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SWS: Majority of Filipinos think ‘nanlaban’ victims didn’t really fight back

According to the survey conducted by Social Weather Stations, 54 percent of Filipinos believe that slain victims in police operations did not really put up armed resistance. Only 25 percent were undecided, while the remaining 20 percent disagreed. AP/Bullit Marquez, File  

MANILA, Philippines — More than half of Filipinos believe that many of the victims killed by police in the government’s anti-drug campaign did not really put up armed resistance, contrary to the claims of authorities.

According to the second quarter 2017 study of the Social Weather Stations, 54 percent doubted the claims of cops that slain suspects fought back, with 20 percent saying they strongly agree.

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READ: Albayalde: Interpreting Duterte 'kill' remarks up to cops' judgment

Twenty-five percent were undecided, while the remaining 20 percent disagreed.

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Incredulity over the “nanlaban” reason is highest in Metro Manila at 63 percent. It is slightly lower in the rest of Luzon at 56 percent and in Visayas and Mindanao, both at 49 percent.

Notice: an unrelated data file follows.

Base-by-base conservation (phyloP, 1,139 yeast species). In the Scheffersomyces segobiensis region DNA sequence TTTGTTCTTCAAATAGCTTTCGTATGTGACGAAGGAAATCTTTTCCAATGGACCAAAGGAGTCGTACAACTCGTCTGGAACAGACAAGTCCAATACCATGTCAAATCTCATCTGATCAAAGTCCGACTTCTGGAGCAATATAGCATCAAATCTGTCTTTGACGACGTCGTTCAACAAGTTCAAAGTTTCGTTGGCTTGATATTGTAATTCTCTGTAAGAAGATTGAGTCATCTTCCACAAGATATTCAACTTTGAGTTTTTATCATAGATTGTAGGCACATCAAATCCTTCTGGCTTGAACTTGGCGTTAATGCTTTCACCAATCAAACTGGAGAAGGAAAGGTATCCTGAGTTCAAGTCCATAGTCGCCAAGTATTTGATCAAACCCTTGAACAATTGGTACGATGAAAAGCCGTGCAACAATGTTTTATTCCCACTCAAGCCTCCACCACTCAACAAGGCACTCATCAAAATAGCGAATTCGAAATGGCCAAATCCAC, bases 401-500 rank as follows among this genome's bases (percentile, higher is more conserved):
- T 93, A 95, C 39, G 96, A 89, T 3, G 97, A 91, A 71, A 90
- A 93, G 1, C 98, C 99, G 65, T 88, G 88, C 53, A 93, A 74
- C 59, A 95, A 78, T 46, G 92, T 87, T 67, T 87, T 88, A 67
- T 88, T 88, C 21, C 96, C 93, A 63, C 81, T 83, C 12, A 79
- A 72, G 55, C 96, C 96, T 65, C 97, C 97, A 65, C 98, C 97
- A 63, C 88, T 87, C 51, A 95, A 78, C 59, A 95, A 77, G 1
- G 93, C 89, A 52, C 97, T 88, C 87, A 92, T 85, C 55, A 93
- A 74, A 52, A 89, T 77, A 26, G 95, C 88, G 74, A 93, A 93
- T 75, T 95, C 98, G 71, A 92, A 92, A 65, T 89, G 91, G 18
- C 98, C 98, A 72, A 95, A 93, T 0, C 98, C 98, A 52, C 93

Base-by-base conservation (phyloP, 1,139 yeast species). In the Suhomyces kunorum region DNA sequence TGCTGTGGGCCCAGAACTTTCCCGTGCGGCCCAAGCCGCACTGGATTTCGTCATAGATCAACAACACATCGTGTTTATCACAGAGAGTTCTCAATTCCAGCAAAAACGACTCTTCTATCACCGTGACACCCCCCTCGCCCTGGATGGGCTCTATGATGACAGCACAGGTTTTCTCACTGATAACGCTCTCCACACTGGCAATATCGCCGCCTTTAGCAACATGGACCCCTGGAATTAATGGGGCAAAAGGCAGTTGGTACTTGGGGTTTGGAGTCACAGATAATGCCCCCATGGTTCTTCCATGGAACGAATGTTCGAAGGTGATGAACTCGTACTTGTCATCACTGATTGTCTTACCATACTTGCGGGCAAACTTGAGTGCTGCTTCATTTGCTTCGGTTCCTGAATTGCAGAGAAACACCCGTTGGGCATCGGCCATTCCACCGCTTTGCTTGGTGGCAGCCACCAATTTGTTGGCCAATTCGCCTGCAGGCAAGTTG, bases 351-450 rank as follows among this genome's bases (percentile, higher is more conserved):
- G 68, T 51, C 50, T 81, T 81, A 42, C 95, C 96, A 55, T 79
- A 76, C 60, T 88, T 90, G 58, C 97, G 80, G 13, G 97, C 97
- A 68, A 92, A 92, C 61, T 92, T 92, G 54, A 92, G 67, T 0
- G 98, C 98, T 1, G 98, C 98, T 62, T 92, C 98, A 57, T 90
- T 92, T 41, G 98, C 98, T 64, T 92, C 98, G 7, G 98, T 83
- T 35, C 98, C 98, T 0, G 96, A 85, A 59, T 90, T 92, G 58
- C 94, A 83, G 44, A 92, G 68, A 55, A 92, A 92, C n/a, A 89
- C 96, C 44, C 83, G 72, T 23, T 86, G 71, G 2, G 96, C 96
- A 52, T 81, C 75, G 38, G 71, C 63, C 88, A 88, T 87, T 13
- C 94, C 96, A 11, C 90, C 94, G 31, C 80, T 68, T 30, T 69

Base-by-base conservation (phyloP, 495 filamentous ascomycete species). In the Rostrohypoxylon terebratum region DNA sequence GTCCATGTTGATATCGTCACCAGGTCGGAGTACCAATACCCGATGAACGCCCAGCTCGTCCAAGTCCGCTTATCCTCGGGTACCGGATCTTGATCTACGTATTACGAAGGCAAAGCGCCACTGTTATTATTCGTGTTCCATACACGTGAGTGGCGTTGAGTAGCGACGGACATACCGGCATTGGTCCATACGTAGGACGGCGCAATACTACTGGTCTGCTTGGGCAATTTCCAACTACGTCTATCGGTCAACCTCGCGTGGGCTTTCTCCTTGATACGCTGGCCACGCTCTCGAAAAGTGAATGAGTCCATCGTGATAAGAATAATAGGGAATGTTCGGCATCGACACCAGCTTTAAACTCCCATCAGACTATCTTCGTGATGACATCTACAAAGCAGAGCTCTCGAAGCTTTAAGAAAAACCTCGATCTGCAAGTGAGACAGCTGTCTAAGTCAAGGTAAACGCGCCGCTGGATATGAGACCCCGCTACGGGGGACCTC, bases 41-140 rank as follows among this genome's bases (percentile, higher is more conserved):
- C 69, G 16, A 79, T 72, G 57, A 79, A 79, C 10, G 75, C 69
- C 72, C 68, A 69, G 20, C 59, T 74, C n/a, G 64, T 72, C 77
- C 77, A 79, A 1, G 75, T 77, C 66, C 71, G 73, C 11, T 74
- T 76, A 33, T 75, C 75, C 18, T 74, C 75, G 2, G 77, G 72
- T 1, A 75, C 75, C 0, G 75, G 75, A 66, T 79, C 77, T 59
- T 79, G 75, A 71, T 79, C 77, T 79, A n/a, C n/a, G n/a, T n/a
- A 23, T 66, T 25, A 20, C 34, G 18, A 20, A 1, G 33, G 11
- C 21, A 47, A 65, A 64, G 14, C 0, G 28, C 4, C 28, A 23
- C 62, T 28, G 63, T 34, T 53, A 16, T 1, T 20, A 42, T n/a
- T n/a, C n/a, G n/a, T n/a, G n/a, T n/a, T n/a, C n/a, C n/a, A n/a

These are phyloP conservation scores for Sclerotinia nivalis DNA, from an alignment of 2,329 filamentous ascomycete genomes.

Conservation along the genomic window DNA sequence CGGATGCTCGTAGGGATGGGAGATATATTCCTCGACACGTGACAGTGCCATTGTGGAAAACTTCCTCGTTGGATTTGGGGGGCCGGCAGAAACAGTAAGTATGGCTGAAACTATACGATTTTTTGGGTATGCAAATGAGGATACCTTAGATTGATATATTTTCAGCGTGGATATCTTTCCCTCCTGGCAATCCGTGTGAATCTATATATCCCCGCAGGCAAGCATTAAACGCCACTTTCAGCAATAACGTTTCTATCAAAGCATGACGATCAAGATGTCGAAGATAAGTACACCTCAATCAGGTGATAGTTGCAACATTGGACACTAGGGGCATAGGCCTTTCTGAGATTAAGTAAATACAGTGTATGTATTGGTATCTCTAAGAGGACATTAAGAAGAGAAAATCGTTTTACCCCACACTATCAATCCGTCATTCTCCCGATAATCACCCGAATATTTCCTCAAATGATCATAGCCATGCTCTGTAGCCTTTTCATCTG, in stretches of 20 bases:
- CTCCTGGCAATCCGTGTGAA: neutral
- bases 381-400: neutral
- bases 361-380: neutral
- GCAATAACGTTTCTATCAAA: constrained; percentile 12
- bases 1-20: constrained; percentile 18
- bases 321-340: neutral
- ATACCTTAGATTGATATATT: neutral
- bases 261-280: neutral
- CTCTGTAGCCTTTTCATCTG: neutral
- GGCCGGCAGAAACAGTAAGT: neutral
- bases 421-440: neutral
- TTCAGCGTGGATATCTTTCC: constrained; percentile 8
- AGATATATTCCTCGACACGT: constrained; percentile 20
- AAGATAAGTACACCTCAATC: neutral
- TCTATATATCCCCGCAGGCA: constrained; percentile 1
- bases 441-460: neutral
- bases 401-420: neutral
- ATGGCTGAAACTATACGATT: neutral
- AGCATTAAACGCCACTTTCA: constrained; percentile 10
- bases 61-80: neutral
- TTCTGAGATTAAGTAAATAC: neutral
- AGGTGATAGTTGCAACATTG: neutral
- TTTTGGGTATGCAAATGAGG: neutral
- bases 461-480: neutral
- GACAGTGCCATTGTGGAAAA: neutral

The very poor are more likely than the wealthy to disbelieve that slain victims put up armed resistance. Fifty-eight percent in class E, 54 percent in class D or the masa and 40 percent in classes ABC agreed with the statement.

According to the government’s #RealNumbersPH campaign's release as of August 29, there were 3,811 drug personalities who died in anti-drug operations since July 1, 2016.

READ: Flawed, fuzzy numbers in the war on drugs

However, human rights groups estimate a higher death toll, with more than 12,000 individuals killed in the course of the administration’s anti-narcotics campaign.

The study also revealed that nearly half (49 percent) of Filipinos think that many of those killed by police are not really drug pushers.

Twenty-seven percent were undecided, while the remaining 23 percent disagreed.

The number of people who believe that many of those killed during drug operation are innocent is higher in Metro Manila at 58 percent, followed by Visayas at 52 percent, Luzon at 48 percent and Mindanao at 45 percent.

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Meanwhile, half of the Filipinos believe that false accusations of drug involvement lead to many police killings. Only 28 percent were undecided, while 21 percent disagreed.

A total of 1,200 adults—300 each in Metro Manila, Luzon, Visayas and Mindanao—were surveyed using face-to-face interviews in the study that was conducted from June 23 to 26.

The survey had sampling error margins of ±3% for national percentages and ±6% each for Metro Manila, Balance of Luzon, Visayas and Mindanao.

WATCH: Did Duterte encourage killing of drug suspects?

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